As Yahoo! continues to try to turn their fortunes around offering 1 TB of free-data storage via Flickr is not a bad approach (nor, is having a Developer build an application that’ll allow any given end-user to store more than photos therein). How long the company allows for this will in all probability be largely dependent upon how many people discover / use Flickr’s service?
(Source) Information Week: http://goo.gl/k31rk
Depending upon the success of Samsung’s App Development Contest (awarding $800,000 for successfully developing an application based upon their new SDK) this could herald in a new area of economic-incentive-based competition or turn out to be a bust…
(Source) PC World: http://goo.gl/IefQN
Count the Financial Times as another major organization that has been hacked.
(Source) Digital Trends: http://goo.gl/cyq4w
While Google’s perspectives on backstabbing, etc. in Silicon Valley are indeed accurate… it is naive (at best) to think that as long as economic-determinism is involved that it’ll change (in this and/or any other industry).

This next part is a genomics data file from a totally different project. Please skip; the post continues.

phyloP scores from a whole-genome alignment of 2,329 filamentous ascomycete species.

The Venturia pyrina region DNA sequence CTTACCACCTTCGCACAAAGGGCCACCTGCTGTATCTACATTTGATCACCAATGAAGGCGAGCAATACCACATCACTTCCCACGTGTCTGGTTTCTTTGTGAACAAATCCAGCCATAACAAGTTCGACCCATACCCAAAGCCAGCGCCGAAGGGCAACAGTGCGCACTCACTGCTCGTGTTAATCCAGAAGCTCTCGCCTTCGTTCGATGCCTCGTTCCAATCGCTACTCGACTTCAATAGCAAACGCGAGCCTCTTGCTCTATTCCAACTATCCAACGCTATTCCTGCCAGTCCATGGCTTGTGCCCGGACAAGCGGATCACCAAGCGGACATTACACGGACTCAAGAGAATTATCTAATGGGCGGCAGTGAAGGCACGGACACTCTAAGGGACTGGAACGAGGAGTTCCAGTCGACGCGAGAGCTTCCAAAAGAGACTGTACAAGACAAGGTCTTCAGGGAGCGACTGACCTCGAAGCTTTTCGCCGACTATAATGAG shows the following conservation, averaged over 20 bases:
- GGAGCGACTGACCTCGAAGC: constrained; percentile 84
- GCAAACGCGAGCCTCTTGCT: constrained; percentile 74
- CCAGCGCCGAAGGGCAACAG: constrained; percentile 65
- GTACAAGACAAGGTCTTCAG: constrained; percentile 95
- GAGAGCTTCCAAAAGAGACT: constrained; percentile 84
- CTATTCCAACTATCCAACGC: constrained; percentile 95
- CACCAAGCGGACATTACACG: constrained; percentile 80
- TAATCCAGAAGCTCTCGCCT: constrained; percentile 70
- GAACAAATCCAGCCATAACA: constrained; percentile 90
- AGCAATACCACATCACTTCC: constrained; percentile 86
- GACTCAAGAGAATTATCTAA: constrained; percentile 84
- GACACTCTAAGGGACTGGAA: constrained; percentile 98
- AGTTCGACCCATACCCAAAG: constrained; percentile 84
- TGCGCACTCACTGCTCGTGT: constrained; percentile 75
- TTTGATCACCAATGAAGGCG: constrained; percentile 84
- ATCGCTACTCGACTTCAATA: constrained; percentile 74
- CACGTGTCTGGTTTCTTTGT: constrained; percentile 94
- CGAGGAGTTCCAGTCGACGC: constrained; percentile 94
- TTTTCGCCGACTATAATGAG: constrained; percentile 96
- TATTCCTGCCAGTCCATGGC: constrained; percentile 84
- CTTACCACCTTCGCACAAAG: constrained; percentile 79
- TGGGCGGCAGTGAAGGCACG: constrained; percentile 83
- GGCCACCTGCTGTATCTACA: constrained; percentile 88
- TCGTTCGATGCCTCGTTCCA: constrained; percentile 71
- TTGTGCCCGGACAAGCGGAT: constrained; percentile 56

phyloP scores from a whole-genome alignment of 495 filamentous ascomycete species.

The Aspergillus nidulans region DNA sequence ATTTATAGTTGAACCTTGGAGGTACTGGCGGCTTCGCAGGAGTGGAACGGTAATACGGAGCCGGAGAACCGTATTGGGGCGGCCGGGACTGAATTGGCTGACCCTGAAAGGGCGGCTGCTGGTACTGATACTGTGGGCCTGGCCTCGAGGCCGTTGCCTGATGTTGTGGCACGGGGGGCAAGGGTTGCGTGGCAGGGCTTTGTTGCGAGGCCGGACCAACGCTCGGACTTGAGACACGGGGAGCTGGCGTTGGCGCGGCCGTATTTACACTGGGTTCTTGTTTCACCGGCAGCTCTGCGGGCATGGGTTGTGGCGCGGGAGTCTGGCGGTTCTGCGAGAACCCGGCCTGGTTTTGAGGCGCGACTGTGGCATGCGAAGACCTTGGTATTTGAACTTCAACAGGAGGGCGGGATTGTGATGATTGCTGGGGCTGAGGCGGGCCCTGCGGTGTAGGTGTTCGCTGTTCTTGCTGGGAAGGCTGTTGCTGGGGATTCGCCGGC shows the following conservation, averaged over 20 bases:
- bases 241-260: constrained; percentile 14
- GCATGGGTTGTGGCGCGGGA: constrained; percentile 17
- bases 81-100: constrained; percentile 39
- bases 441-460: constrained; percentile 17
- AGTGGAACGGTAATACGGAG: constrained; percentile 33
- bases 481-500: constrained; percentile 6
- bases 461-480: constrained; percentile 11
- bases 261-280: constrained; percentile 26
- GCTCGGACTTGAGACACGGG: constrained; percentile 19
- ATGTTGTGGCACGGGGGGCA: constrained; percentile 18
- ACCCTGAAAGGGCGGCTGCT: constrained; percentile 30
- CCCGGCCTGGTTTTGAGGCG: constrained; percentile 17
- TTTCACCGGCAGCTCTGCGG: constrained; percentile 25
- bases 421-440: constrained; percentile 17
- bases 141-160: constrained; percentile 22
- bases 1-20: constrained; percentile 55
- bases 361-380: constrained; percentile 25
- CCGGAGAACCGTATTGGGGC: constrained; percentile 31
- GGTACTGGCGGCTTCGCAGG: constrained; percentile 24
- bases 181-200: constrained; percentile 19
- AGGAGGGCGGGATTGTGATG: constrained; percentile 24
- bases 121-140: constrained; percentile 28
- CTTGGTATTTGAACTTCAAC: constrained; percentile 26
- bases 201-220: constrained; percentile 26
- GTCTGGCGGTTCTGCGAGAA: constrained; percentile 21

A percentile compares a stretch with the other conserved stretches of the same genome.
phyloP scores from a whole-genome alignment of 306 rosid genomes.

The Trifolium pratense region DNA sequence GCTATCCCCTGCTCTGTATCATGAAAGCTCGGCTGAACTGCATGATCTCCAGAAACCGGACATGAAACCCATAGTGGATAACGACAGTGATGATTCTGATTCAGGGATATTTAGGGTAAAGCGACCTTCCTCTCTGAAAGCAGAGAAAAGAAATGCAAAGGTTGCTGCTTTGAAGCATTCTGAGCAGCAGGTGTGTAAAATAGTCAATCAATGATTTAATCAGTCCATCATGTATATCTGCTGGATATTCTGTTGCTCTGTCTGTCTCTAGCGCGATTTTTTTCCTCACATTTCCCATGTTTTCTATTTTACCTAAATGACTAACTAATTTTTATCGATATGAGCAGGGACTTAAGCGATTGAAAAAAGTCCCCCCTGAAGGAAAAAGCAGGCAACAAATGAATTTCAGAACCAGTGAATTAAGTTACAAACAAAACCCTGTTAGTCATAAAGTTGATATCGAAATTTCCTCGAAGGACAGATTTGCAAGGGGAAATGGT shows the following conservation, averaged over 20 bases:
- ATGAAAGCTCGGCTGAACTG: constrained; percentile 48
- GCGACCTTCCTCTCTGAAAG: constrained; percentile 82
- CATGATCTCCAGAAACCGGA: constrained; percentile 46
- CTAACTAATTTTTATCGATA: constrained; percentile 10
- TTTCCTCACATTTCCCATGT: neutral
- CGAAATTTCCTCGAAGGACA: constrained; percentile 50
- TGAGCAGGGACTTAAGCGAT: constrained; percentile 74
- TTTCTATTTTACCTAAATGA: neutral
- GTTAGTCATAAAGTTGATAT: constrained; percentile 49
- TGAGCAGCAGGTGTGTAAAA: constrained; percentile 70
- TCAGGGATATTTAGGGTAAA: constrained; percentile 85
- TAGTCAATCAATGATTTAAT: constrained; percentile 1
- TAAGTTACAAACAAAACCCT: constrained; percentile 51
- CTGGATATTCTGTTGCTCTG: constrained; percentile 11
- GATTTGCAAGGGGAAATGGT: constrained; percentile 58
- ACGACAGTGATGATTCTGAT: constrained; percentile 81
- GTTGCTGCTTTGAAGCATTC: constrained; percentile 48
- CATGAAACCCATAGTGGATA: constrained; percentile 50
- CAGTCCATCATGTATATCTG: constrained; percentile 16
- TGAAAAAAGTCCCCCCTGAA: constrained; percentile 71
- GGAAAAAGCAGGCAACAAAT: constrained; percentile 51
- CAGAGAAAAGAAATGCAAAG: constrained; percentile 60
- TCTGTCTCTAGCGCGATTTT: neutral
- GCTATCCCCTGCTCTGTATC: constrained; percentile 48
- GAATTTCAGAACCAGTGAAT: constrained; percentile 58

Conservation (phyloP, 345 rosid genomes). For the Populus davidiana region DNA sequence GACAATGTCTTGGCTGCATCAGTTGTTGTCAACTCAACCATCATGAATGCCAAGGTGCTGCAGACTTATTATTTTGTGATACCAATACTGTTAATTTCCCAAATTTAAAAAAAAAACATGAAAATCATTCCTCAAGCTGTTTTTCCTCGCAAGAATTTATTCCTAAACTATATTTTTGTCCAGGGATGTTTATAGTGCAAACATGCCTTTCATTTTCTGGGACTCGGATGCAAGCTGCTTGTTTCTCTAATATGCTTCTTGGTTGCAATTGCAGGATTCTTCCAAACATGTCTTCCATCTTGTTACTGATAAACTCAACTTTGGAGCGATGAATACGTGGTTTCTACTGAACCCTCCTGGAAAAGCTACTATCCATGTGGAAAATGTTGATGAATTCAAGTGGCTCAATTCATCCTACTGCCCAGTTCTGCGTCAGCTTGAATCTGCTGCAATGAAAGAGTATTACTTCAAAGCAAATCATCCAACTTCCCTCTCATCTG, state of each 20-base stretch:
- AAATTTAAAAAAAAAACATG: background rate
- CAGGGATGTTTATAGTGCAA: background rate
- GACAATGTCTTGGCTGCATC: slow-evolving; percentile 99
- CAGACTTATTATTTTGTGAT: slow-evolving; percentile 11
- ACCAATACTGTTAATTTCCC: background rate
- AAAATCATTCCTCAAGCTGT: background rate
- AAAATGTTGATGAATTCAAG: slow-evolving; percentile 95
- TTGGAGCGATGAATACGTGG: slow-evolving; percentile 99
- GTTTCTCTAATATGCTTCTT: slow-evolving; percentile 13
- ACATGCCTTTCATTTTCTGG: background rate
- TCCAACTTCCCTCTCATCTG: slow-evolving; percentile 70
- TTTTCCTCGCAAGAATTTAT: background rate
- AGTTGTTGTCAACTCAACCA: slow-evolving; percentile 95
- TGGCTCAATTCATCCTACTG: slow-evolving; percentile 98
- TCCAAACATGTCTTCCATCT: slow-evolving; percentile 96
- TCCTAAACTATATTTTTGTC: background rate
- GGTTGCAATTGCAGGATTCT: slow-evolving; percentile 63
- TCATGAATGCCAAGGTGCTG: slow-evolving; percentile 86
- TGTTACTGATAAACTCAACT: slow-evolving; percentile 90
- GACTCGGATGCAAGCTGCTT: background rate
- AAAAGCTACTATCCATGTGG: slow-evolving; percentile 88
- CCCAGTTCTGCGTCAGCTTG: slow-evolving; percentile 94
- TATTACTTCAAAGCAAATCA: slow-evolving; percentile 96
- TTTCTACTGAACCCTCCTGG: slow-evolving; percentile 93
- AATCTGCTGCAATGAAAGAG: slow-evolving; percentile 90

(Source) CNET: http://goo.gl/E71Ib
Speculation is that Google Glass (and other wearable computing devices) could spawn a $6 Billion App Market; of which, one cannot help but wonder how much of $X Billion will directly contribute to the economy vs. being based upon speculative investment (i.e., Venture Capital and Founder’s Windfalls, etc.)
(Source) BGR: http://goo.gl/Bl7FI
Whether or not Apple will heed the caution within the enclosed article is yet to be seen… Nevertheless, at a minimum, it makes for some good rumor and/or innuendo.
(Source) The Mac Observer: http://goo.gl/vEyQ4
Count a fairly high-profile author as the latest victim… How many ‘countless’ others have had a similar experience?
(Source) BBC: http://goo.gl/mN3CE
Nokia, remember them? Although the company is no longer the global, market leader they are still very much a player in some of the emerging markets (whereas a lot of end-users buy used handsets / pay-as-they-go, etc.) The firm’s release of a $99.00 Smartphone for India is clearly a flanking move in order to both stop their market lose as well as reassert their presence within the nation (as they slipped from having a dominant market share in India just last year). Whether this strategy works or not is yet to be seen (especially as Indian consumers continue to develop greater levels of affluence and a desire for higher-end goods and services).
(Source) WSJ: http://goo.gl/HB5xI